Floro, Mono and Braid all have there place while fishing just like open-faced spinner gear or bait casters both excel in different areas.  ;)

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Re: Yet another braid question
« Reply #15 on: November 10, 2008, 08:32:21 AM »

The only time I would use braid would be for catfishing, or gar. on a spinning reel only. I have tried all of them, and none of them work on a baitcaster. Braid will work ok on a spinning reel, but floro works on any reel.

HUH :-\ :-\ :-\

I use braid alot, and have never had any problems. My wife does't even have any problems casting it.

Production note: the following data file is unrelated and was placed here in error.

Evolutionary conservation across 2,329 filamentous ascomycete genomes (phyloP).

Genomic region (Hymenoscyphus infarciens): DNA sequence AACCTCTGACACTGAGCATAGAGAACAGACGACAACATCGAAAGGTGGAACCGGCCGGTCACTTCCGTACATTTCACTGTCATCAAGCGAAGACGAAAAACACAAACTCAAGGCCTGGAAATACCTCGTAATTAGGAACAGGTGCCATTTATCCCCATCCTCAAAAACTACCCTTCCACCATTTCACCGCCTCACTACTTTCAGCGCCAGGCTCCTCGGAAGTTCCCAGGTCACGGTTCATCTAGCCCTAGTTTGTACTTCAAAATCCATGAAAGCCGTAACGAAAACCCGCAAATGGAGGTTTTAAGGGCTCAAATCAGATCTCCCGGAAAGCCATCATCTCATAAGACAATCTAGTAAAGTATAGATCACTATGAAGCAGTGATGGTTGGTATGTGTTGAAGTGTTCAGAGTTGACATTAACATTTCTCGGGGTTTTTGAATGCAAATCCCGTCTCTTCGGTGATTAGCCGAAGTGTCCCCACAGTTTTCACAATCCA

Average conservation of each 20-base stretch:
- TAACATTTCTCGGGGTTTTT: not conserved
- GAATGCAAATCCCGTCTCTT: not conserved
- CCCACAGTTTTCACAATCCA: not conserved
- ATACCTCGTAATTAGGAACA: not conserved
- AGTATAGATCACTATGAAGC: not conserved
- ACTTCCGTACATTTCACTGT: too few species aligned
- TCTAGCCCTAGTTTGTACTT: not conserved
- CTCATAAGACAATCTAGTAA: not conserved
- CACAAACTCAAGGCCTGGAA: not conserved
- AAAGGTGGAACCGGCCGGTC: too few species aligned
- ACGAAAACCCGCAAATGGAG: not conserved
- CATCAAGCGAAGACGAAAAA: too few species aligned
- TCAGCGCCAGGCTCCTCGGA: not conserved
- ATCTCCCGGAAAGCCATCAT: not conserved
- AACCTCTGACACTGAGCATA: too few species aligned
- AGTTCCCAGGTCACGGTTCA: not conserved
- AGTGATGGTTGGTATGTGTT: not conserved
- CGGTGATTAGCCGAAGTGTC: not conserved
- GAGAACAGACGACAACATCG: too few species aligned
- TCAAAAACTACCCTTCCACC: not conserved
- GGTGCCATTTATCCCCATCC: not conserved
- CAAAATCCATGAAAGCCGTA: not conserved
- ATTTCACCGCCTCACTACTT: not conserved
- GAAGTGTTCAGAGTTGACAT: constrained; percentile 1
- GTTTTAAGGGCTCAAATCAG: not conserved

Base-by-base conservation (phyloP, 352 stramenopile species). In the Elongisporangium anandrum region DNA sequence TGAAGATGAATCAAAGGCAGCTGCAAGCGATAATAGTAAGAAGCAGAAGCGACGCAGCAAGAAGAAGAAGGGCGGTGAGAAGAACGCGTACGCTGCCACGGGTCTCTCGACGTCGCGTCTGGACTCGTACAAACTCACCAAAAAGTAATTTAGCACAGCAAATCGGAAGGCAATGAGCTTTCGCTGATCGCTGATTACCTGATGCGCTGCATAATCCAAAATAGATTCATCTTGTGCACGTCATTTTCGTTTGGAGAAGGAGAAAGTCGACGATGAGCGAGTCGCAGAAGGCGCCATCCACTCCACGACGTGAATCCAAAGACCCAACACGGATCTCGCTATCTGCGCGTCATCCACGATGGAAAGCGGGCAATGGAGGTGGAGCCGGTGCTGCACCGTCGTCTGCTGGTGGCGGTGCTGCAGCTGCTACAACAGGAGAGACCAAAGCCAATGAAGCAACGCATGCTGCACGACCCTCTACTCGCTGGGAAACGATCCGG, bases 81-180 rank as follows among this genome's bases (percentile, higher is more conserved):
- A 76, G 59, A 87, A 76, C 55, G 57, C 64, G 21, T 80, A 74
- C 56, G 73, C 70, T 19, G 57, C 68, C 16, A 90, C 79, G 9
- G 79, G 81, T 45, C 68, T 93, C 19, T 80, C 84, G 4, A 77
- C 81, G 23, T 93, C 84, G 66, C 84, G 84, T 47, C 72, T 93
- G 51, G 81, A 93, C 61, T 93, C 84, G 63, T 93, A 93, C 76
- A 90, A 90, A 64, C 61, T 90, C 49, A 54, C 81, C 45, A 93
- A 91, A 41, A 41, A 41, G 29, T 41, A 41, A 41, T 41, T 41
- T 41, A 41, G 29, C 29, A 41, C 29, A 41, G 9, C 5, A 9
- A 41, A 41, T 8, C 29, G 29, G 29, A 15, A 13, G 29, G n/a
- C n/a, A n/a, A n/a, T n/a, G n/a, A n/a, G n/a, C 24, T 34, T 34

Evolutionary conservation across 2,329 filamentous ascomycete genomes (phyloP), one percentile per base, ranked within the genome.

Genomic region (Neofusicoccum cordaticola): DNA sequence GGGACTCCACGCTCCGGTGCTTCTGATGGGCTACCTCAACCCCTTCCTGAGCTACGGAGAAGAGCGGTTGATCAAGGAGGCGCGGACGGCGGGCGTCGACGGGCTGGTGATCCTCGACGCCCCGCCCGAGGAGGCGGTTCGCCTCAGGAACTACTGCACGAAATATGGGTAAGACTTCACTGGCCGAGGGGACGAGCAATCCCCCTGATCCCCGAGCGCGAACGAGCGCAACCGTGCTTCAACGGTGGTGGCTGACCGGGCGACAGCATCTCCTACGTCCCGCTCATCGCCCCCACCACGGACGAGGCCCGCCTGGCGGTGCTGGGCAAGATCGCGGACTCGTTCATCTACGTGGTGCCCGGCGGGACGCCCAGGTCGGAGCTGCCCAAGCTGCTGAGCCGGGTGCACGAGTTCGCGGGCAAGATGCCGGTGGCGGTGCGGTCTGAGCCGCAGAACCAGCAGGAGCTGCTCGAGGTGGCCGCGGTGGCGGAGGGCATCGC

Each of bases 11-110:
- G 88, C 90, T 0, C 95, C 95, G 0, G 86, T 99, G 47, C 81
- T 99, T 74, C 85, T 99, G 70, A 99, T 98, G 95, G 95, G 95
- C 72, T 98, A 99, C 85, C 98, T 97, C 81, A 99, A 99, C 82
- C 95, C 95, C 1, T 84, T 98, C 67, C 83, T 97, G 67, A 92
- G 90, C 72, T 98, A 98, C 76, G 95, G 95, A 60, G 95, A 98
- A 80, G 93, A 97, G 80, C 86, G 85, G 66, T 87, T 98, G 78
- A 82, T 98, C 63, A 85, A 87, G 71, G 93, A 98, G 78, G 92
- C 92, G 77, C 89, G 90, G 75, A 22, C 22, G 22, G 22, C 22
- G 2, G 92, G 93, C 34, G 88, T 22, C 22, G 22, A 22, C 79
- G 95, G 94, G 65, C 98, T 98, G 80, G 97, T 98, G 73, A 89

I think Fogy might be correct maybe you were trying to use to small dia.

I really don't think that posting braid does't work is very accurate info.

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Re: Yet another braid question
« Reply #16 on: November 10, 2008, 09:17:32 AM »

Braid just doesn't works for some folks, I have never had a problem with it but have met others that will never use it again :-\ personally I love it ~c~ Not for all applications, each line has it's use :-*
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larrylargemouth

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Re: Yet another braid question
« Reply #17 on: November 10, 2008, 10:26:21 AM »

Braid just doesn't works for some folks, I have never had a problem with it but have met others that will never use it again :-\ personally I love it ~c~ Not for all applications, each line has it's use :-*